Even though the lens and sensors are small compared to larger cameras, the XF105 is capable of recording fantastic HD video in several formats and frame rates, given the right conditions. Outdoors in daylight, the XF105 recorded color and clarity that rivaled larger, more expensive cameras. The images produced are surprisingly sharp, full of detail and the multiple auto focus features, including face recognition, actually worked better and faster than many other cameras we have used. Canon’s MXF codec, which records in an MPEG-2 Long GOP format held up remarkably well to fast movement and challenges like rushing water and whip pans. The enhanced 4:2:2 color space also makes green screen work much easier, allowing for faster and less fussy keying.
Recording indoors or at night, however, is a different story. With a single 1/3-inch CMOS sensor, a lot of gain is required to bring a poorly lit subject up to a proper exposure level. The problem is that setting the gain to anything above 9dB introduces a heavy amount of noise into the picture, marring the otherwise great quality considerably.
While there are a lot of advantages to a small camera body size, there are also a few downsides, like having less room for physical controls. With this in mind, the built-in neutral density (ND) filters and gain settings are a bit cumbersome to control. When set to automatic, it is not really an issue, but it took longer than usual to set a particular ND filter in place or cycle through several gain settings with a single button control scheme. A lot of other useful features don’t appear on the camera body at all as they are buried in the vast software menus. While this could have been a major issue, the good news is that Canon made the smart decision to allow the six playback control buttons to be repurposed as custom buttons while in Camera mode, allowing users to program them for specific settings.
We Made It!
Overall, the XF105 is a solid contender for a miniature professional camera. It’s jam packed with professional features and is capable of producing footage that rivals other cameras well above this price point. If you plan to do a lot of indoor shooting, make sure you have an adequate amount of light available so the picture quality will not suffer. Besides that caveat, we find the XF105 well suited for anyone who needs a camera that is small in size, but big in features.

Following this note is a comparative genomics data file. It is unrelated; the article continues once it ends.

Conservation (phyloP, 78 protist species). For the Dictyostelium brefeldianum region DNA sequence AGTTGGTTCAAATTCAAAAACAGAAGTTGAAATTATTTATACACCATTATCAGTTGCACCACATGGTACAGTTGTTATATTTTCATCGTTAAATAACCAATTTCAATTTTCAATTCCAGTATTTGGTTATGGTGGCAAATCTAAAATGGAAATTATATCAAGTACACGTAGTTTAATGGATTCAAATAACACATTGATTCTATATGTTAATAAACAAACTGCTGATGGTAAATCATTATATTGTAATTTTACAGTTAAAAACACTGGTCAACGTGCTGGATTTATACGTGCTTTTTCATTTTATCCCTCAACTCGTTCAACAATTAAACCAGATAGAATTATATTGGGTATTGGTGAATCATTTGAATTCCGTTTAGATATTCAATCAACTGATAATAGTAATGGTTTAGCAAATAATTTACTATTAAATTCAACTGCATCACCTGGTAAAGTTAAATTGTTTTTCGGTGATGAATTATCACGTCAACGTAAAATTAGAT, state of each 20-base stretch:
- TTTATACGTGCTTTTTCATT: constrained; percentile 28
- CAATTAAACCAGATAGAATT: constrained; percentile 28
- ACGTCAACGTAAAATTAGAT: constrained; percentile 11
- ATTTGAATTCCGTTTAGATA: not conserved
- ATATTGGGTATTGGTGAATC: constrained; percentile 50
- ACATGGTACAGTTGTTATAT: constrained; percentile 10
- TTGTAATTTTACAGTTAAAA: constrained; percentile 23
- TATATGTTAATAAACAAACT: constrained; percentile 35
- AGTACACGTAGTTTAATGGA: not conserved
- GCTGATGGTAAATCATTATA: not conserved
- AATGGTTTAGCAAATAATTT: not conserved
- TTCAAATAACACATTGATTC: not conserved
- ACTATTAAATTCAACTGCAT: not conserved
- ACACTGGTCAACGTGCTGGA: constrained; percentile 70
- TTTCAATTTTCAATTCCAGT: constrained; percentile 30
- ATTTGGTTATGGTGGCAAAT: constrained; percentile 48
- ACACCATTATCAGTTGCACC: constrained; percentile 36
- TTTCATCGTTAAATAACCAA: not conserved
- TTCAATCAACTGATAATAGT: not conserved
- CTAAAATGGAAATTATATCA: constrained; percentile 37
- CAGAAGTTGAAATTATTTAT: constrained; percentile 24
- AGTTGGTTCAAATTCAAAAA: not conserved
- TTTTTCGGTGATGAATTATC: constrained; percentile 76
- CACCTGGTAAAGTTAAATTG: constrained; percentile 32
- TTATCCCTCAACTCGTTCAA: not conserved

Recording Media: Compact Flash (2 slots); SD card
File Format: MXF
Compression: MPEG-2 Long GOP
Recording Modes: 50Mbps 4:2:2 and 35Mbps 4:2:0 – 1920×1080: 60i/30p/24p, 1280×720: 60p/30p/24p; 25Mbps 4:2:0 – 1440×1080: 60i/30p/24p
Image Sensor: 1/3-inch CMOS
Video Effective Pixels: approx. 2,070,000
Iris/Gain Control: Auto/Manual
Shutter Speed: Auto/Speed/Angle/Clear Scan/Slow Shutter Mode
Maximum Shutter Speed: 1/2000
Minimum Shutter Speed: 1/4 (1/3 at 24p)
Lens f-Stop: 1.8-2.8
Optical Zoom: 10x
Focal Length: 4.25-42.5mm
Filter Diameter: 58mm
Image Stabilization: Optical-Shift
White Balance: Auto, 3200k/5600k Presets, Custom Value
Viewfinder: Color 260K pixels (16:9)
LCD Monitor: 3.5″ 920K pixels (16:9)
Progressive Scan: Yes
HD Modes: 1080p/1080i/720p
Video In: No
Video Out: HD-SDI, HDMI, Component, Composite, Genlock/Timecode
Other Connectors: USB, LANC, 2x XLR, 3.5mm stereo minijack
Mono/Stereo Recording: Yes
Microphone In: Yes
VU Meters: Yes
Manual Audio Level Controls: Yes
Headphone Jack: Yes
Photo Mode: Yes (JPEG, 1920×1080)
Photo Media: SD
Memory Card Included: No
Wireless Remote: Yes
External Battery Charger Provided:Yes
Battery Type: Lithium Ion
Onboard Video Light: No
Accessory Shoe: Yes (non-powered)
Dimensions: 4.8″ W x 5.8″ H x 9.8″ D
- Tons of functionality
- Fantastic picture quality
- Extremely sharp LCD panel
- Lightweight, great ergonomics
- Weak low-light performance
- Some controls hard to configure
With tons of pro features, a small size and weight, and an aggressive price point, Canon’s XF105 is a full-featured HD camcorder that will appeal to a large audience of video enthusiasts.
Canon U.S.A., Inc.
One Canon Plaza
Lake Success, NY 11042
Adam Vesely is a Videographer/Director of Photography and Photographer.